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Let’s Talk Science and the Royal Society of Canada have partnered to provide Globe and Mail readers with relevant coverage about issues that affect us all – from education to the impact of leading-edge scientific discoveries. Let’s Talk Science offers a number of fun activities to get youth engaged in STEM.

Create a code to travel from the start square to the end square of a graph paper or draw a picture.

What You Need

· Graph paper

· Writing tool

· Reproducible: Programming sheet

What to Do

1. Choose one partner to start as the programmer.

2. The programmer creates a list of actions (a code) on the programming sheet, using arrows to represent moving one square in the direction indicated by the arrow.

3. The programmer will make a code that directs their partner to draw a line through the squares that will connect the starting square to the end square. Draw dots in some of the squares. The line must go through a required number of dots before reaching the end square. See the photo for an example.

4. For an added challenge, students can create code that directs their partner to fill in the squares to create a picture. Use a squiggle symbol in your code to indicate that the square should be filled in. See the photo for an example.

What’s happening?

By giving your partner a series of commands, you are creating an algorithm. An algorithm is a series of ordered and logical instructions needed to complete a task. During the activity, you may have given instructions that did not work the way you expected. These errors are called ‘bugs’ in the computer coding world. When you adjusted your instructions to correct the error you were debugging. Debugging is when you find and correct bugs. Bugs in a computer program could be due to syntax errors (e.g. spelling mistakes) or logic errors.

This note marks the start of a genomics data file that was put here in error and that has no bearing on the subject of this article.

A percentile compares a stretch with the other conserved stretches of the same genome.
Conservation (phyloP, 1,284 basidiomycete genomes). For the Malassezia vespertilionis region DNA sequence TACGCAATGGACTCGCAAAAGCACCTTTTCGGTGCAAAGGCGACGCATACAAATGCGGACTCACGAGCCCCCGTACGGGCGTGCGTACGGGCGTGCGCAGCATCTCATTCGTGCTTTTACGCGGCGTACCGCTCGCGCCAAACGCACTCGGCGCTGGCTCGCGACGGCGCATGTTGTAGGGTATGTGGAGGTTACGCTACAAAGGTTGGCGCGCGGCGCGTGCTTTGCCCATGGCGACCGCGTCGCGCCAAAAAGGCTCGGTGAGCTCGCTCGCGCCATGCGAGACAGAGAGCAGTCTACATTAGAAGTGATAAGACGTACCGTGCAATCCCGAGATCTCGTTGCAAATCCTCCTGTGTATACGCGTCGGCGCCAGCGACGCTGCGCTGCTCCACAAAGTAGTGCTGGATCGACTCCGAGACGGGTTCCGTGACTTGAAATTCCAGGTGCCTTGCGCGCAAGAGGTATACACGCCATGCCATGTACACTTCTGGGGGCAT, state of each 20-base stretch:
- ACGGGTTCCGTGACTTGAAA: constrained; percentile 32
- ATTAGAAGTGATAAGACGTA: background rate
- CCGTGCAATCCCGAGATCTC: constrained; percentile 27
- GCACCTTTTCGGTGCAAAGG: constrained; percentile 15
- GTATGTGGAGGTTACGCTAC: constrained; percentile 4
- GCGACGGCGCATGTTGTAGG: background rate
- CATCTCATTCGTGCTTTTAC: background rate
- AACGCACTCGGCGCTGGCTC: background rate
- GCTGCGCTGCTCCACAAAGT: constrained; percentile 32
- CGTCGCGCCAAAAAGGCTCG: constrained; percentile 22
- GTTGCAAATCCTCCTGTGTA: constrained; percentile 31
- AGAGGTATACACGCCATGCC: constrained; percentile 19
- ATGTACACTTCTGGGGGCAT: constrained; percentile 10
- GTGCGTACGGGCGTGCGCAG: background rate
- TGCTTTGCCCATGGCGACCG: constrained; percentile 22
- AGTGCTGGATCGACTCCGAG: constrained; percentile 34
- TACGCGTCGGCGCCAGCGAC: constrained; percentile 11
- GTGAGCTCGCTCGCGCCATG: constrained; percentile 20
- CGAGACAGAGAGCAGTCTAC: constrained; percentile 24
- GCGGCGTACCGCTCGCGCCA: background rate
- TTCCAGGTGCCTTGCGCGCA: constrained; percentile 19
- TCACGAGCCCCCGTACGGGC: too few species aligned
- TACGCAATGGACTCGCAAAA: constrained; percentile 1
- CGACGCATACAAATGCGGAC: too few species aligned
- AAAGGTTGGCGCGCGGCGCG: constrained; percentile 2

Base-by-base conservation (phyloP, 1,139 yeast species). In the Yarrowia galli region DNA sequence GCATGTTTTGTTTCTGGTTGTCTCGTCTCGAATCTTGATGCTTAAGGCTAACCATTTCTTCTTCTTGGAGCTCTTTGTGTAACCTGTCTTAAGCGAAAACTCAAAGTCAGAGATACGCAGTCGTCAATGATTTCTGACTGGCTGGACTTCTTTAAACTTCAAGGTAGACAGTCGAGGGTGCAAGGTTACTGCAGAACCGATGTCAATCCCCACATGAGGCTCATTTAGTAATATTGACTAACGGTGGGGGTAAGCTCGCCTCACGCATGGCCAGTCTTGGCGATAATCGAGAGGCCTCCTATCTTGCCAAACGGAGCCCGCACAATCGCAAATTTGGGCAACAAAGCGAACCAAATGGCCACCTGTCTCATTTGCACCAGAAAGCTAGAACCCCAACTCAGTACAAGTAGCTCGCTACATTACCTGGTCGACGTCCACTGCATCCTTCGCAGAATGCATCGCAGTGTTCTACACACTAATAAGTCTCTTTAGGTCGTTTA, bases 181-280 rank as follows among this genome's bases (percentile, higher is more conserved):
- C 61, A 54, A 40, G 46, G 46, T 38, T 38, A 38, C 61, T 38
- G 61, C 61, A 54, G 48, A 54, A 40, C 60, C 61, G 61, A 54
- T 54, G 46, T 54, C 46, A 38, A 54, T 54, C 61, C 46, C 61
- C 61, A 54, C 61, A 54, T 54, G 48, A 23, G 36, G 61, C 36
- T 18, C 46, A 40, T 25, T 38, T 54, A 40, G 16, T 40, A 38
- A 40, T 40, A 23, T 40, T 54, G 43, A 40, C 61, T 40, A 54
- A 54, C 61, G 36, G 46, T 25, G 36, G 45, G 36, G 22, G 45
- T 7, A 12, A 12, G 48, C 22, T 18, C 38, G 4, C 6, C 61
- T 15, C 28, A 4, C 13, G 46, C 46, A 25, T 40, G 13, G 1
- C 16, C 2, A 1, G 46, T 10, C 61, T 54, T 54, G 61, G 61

Why does it matter?

As technology advances, it is more important than ever that you are prepared to contribute to the digital world. Building your computational thinking skills, such as algorithmic thinking, debugging, and pattern recognition, and strengthening your understanding of computational thinking concepts, such as sequences and repetition, will help you to prepare for the future.

You may have noticed patterns in your commands. These patterns can help you figure out what might happen as well as show you when those actions need to be repeated multiple times. It can help you solve new problems more quickly by applying the patterns you learned to something different. The commands you gave followed a sequence. A sequence can have repeated tasks or tasks that only happen in particular situations. Flowcharts can be used to help understand sequences. Your partner may have had to repeat certain instructions a number of times. This kind of repetition happens a lot in computer programming. Instead of writing out that step multiple times, it can be set up so that it automatically repeats or loops a certain number of times.

Investigate further

· Add obstacles on the graph paper that the drawer will have to avoid

· Watch this video to learn more about debugging

Discover more free, English and French, Let’s Talk Science hands-on STEM activities, resources and events online.